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Older Worried Woman

We need to talk about the menopause

Jasmine Patel discusses the need for employers to factor the menopause into their health and safety agenda.

Posted on 26 February 2020

Being a woman at work can be tricky. Despite most women having a period once a month from the age of around 12 to 45, talking about your period at work is still seen as a taboo subject for many.

It is not uncommon for female colleagues to ask each other for a tampon in a hushed whisper at work, for fear that someone may overhear. If they can, they will avoid even saying the word and then hope that no one will see as they rush off to the bathroom with the object in hand. 

Another stage in a woman’s life which is not often discussed is the menopause. For some women going through the menopause will not adversely affect them and they will be able to manage the transition well. However for others it can be an extremely difficult phase.

Unfortunately the menopause is not something which happens overnight. It can often be a long process and sometimes last for up to four years (if not more). It can also be accompanied, by quite debilitating symptoms including hot flushes, low mood and anxiety.  

And yet, while it is a significant and impactful stage in life for a lot of women, it is rarely spoken about or discussed.  

That is why the recent guidance published by Acas in October last year for employers and employees on how to deal with the menopause at work is most welcome. It makes for interesting and informative reading and will hopefully be read by employers the UK over.

The menopause usually happens in a woman’s late 40s/early 50s. As people remain in work for longer it is becoming increasingly important for employers to be aware of it and make changes where necessary. 

Indeed, the Acas guidance states that by 2022 it is forecast that around one in six women in work will be over 50. 

In March last year the CIPD reported that its research had found that three out of five women between the ages of 45 and 55 who are experiencing menopause symptoms say it has a negative impact on them at work. 

While everyone’s experience of the menopause will be different, it is therefore clearly significant and affects enough women that it should be factored into an employer’s agenda when considering the health and safety of their workforce. 

The Acas guidance gives a number of helpful tips to employers about how to manage the menopause at work. For example, it suggests that employers should undertake a health and safety assessment for those affected, including assessing:

  • The temperature and ventilation in the workplace
  • The materials used in the uniform, if there is one, and whether it might make a worker going through the perimenopause or menopause feel too hot or worsen skin irritation
  • Somewhere suitable for the worker to rest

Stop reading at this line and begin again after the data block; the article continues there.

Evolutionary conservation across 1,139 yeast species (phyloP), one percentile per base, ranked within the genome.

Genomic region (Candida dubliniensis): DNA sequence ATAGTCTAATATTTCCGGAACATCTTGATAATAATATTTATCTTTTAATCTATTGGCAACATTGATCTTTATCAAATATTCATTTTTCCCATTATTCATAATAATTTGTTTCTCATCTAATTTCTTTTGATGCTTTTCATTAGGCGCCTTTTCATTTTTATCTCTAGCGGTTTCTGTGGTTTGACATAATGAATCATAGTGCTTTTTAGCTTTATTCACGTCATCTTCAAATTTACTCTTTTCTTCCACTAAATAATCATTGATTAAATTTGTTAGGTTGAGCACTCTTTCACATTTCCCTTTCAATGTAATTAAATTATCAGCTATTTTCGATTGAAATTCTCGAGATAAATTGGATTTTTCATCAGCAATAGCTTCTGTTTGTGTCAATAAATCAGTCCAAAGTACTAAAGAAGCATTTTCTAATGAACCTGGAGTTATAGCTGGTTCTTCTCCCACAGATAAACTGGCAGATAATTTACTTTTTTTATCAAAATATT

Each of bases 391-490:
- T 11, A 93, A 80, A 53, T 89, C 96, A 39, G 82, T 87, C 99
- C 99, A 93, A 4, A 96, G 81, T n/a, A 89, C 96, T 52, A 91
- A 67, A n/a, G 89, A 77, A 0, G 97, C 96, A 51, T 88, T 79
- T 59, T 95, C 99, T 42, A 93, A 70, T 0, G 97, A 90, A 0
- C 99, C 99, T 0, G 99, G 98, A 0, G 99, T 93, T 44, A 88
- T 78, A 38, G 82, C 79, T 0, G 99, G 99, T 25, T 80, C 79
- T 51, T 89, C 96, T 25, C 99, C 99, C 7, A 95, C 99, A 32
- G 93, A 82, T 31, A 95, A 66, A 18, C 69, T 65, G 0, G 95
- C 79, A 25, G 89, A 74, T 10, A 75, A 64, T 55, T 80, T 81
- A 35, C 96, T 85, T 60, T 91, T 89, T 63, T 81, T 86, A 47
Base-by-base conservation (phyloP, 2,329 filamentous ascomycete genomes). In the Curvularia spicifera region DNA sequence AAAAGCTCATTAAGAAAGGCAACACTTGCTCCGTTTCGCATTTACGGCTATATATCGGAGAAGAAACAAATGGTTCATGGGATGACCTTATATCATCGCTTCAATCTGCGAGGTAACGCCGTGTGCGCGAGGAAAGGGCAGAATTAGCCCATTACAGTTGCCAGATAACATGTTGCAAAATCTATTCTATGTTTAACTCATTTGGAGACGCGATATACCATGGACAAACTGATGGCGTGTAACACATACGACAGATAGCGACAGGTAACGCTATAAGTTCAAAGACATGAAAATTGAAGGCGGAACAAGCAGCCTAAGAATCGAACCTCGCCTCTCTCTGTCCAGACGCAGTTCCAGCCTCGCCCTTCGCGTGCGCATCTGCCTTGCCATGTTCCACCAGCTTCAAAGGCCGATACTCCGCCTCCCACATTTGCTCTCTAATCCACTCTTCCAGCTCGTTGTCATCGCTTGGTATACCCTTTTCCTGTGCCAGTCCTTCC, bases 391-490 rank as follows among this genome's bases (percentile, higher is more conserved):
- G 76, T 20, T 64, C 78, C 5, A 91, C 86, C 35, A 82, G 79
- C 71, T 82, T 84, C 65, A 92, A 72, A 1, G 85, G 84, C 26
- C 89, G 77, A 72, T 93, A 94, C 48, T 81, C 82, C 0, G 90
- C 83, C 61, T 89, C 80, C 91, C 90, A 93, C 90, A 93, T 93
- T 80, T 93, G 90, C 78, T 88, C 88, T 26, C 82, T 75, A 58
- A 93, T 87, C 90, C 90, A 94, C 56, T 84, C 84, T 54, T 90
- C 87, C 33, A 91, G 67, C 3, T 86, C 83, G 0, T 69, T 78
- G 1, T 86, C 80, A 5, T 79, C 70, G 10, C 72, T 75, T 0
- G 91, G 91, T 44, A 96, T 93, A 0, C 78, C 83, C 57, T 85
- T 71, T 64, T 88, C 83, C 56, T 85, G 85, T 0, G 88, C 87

• Whether toilet and washroom facilities are easily available
  • Whether cold drinking water is easily available

All of these changes could make the difference between having a happy worker or one who becomes increasingly depressed and who feels sidelined as their work becomes harder to manage. 

Unfortunately a lot of employees will still choose not to disclose the fact that they are going through the menopause and thus, may lose the chance to have changes made to their workplace.

Understandably perhaps, women are not always willing to make this disclosure for fear that it will affect the way they are treated and viewed at work. If they work in an environment with a lot of younger people for example, they may feel that their management will not understand what it means and make judgments against them. 

Indeed, the CIPD in March 2019, reported that “privacy (45%) was the number one consideration for women choosing not to disclose. A third (34%) said embarrassment prevented them from saying why they had to take time off and another 32% said an unsupportive manager was the reason”.

Women should however remember that there are several ways in which the law may be able protect them if they find that they are treated less favourably by their employer because they are going through the menopause. 

A woman may be able to argue that less favourable treatment amounts to sex and/or age discrimination. 

If jokes or comments are made in the office about her situation she may also be able to argue that this amounts to harassment. 

In certain cases, where the menopause has become a long-term condition it could also amount to a disability and an employee may be able to request reasonable adjustments in relation to the workplace so that she is not put at a disadvantage because of the menopause. 

While it is good to know that the law can protect a woman if she suffers from bad treatment, it would of course be preferable if she did not have to resort to taking legal action against her employer in the first place.

It is clear that the only way to stop this from happening is for the menopause to become a subject that both employers and employees feel more comfortable talking about openly. 

The new Acas guidance will hopefully encourage employers to do so and with more guidance and help made available for employers we can hopefully move towards a future where it is no longer seen as taboo. 


Jasmine Patel

Jasmine Patel

Jasmine Patel is an senior associate solicitor in the employment department.